And regarding the VTF/SRA interaction, I may go ahead and measure the cantilever angle (WCA) of the current VTF and SRA settings and then use it (WCA) when I first install the cartridge on the new tone arm to set VTF and SRA. I'll just play records for a while and get to know the sound. Then, after using your recommended cartridge alignment protocol and things are sounding about the best they'll be, I'll measure the cantilever angle and compare the before and after WCA settings. Just for kicks.
Thanks again to you and D. for the opportunity to learn a thing or two about cartridges and setup.
Tom, I always wondered exactly HOW people (who cared to ;-) actually measured cantilever angle. One dare not risk damage to the cartridge by trying to put an instrument of some kind near the delicate cantilever mechanism while the stylus is resting in a groove - yikes!!
I guess one could take a macro picture using a telephoto lens (to minimize parallax error) and then measure the angle from the photo. But it seems like a lot of effort just to obtain anecdotal (read: useless ;-) information.
Sounds like you'll be ready to go once your new TA arrives. Take all the time necessary for you to feel confident you've zeroed in on the best VTF setting, before going on to establish the vertical SRA point. Do not worry that later, dialing-in the VTF just a little better (like even as much as +/- 0.1 gm) is going to screw up your SRA setting. Why? Because it won't affect it up anywhere near the amount a slightly different record thickness or slightly different cutting angle (as favored by various lathe operators) will. I already stated that SRA can't be an absolute for those reasons -- so don't sweat it. Just get it in the 1.4 degree ballpark and then (hopefully) your new TA has 'on the fly' tonearm height adjustment so you can adjust the SRA slightly for each recording. One of our members, dougdeacon, does that all the time using his Triplanar arm. He even notes the correct arm setting on each record!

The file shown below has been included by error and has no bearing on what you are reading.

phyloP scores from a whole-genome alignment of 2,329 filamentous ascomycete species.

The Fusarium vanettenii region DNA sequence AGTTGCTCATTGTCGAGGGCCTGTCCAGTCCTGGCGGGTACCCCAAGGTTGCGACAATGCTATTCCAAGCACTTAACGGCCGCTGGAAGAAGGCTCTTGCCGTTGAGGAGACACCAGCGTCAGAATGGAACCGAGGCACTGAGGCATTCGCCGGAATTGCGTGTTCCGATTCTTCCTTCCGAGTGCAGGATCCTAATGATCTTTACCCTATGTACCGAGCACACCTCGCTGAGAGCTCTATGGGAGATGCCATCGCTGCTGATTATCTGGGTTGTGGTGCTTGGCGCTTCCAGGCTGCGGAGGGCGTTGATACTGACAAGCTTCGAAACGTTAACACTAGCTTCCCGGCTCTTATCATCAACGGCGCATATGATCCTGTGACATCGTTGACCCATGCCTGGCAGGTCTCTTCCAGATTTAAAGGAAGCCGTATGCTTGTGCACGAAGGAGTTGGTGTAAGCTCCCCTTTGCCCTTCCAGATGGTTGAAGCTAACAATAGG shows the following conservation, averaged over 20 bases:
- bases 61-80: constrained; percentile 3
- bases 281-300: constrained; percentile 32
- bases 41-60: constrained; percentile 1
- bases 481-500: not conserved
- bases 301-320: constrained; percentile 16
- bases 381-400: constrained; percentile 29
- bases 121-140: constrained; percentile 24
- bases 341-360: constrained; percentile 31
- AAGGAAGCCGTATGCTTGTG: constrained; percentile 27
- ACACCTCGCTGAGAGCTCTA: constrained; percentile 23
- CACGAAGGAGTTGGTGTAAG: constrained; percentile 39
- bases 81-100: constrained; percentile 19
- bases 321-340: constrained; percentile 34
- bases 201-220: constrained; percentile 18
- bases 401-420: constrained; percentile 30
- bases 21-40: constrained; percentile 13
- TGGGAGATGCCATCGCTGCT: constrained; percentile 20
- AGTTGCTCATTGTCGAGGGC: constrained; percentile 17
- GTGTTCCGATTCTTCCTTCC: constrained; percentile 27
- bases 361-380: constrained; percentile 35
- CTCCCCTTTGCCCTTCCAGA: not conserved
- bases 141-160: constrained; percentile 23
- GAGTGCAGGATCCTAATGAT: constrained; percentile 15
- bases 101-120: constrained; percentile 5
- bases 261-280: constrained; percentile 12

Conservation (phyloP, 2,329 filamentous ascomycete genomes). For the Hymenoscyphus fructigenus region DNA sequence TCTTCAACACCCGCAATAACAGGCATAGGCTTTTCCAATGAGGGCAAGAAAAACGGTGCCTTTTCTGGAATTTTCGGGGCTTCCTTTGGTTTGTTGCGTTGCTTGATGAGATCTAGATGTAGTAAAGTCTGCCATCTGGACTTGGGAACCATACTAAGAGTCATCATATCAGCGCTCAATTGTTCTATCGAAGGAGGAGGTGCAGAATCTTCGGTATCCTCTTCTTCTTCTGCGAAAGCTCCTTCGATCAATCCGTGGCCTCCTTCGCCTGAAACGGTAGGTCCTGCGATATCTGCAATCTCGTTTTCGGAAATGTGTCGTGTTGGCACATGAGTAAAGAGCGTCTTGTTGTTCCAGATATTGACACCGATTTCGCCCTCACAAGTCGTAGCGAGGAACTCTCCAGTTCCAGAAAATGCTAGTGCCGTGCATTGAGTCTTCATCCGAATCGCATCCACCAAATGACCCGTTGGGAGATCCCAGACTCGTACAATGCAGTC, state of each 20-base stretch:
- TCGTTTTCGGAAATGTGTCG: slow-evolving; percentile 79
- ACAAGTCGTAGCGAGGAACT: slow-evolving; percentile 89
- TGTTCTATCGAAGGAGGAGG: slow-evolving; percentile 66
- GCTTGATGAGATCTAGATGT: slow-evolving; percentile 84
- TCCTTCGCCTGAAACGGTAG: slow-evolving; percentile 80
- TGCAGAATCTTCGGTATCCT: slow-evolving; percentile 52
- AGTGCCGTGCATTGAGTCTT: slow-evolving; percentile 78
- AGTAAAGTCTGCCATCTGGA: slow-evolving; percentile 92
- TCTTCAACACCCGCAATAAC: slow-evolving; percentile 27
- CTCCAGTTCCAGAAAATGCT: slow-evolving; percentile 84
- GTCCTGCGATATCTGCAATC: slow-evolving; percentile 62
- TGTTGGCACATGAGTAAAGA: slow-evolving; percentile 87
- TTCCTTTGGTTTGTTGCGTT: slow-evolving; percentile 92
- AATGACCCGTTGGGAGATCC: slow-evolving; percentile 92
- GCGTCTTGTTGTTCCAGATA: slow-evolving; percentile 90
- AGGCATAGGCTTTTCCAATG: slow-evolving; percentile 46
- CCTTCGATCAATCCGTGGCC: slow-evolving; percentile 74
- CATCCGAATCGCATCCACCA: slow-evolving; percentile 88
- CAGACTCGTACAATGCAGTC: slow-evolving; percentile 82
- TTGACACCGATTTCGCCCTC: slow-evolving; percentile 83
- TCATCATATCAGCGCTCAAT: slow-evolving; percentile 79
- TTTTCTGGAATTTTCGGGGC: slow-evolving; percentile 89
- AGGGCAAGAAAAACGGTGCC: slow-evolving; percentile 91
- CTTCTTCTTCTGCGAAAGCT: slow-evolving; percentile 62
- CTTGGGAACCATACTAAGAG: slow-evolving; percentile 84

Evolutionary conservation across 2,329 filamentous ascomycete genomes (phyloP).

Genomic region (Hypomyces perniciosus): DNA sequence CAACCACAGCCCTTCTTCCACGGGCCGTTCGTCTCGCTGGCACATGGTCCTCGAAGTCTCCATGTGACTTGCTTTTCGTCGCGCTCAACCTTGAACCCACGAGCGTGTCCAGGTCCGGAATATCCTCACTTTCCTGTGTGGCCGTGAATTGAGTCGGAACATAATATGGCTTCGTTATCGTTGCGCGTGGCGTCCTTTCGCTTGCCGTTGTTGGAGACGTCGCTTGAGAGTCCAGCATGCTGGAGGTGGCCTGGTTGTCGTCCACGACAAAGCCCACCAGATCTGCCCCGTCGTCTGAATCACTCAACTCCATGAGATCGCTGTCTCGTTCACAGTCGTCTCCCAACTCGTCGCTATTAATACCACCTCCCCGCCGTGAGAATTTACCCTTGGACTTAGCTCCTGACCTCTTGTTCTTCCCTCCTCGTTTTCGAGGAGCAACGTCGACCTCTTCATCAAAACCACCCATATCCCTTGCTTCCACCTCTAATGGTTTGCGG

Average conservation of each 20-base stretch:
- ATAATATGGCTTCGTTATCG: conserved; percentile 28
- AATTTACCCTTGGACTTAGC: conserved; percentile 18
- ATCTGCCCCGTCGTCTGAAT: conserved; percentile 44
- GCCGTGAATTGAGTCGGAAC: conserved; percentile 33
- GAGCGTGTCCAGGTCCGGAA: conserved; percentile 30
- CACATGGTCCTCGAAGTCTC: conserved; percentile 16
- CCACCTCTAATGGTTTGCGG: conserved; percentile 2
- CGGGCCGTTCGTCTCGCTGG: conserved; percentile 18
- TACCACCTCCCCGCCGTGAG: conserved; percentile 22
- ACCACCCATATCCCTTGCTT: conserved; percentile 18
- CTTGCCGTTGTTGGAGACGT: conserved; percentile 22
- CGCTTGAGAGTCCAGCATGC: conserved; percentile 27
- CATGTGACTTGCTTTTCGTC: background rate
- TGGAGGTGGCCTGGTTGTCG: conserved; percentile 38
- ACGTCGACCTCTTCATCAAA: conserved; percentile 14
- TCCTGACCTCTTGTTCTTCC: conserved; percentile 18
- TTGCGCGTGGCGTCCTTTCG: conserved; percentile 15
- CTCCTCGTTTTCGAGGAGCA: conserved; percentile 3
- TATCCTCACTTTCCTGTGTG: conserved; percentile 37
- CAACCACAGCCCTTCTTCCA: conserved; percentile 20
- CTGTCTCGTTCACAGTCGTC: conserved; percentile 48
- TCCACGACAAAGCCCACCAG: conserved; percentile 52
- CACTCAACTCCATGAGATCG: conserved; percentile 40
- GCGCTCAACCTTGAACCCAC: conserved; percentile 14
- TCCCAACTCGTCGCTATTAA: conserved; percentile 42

There's on-the-fly arm height adjustment so it'll be set it and forget it once things are dialed in, just as I'm doing now. I understand the merits of adjusting for the various record thicknesses to keep SRA near optimum but I guess I'm not serious enough about this to make it a priority. Now if a tone arm manufacturer came up with a way to have preset arm heights available with the click of a handy dial, and still maintain the structural rigidity of the arm assembly, then I might be interested.
I'm going to try to measure cantilever angle just for shits and grins, and I'll be very careful so as not to end up just saying 'shit'. The idea of using a photograph to measure the angle is worthy since I'd have to fabricate some type of gauge otherwise. Digital images are a snap to take and process.
But I should probably just abandon the whole notion of using cantilever angle as an alignment parameter. Obviously it isn't something anyone is using and you've been kindly dissuading me of the idea from the start. '-)
Oops. "There's no on-the-fly..." nt
Regarding SRA and the adjustment to meet the cutting angle of a given record. ...
This was widely done in the late 1980ies first among the initial collectors of the audiophile quality early stereo records (DECCA SXL, Mercury SR, RCA LSC, EMI ......).
The difference in a 9-10" tonearm "relative height" ( or resulting SRA...) between the cutting angles of say a modern day Opus3 and a 1959 Mercury or EMI ASD/SAX were 1/2" (12-13 mm).
I am serious - these are not marginals.
The differences are huge.
Widely - if sadly .. - neglected and forgotten by todays audio writers and magazines.
God - as well as the tiny devil - lives in the details.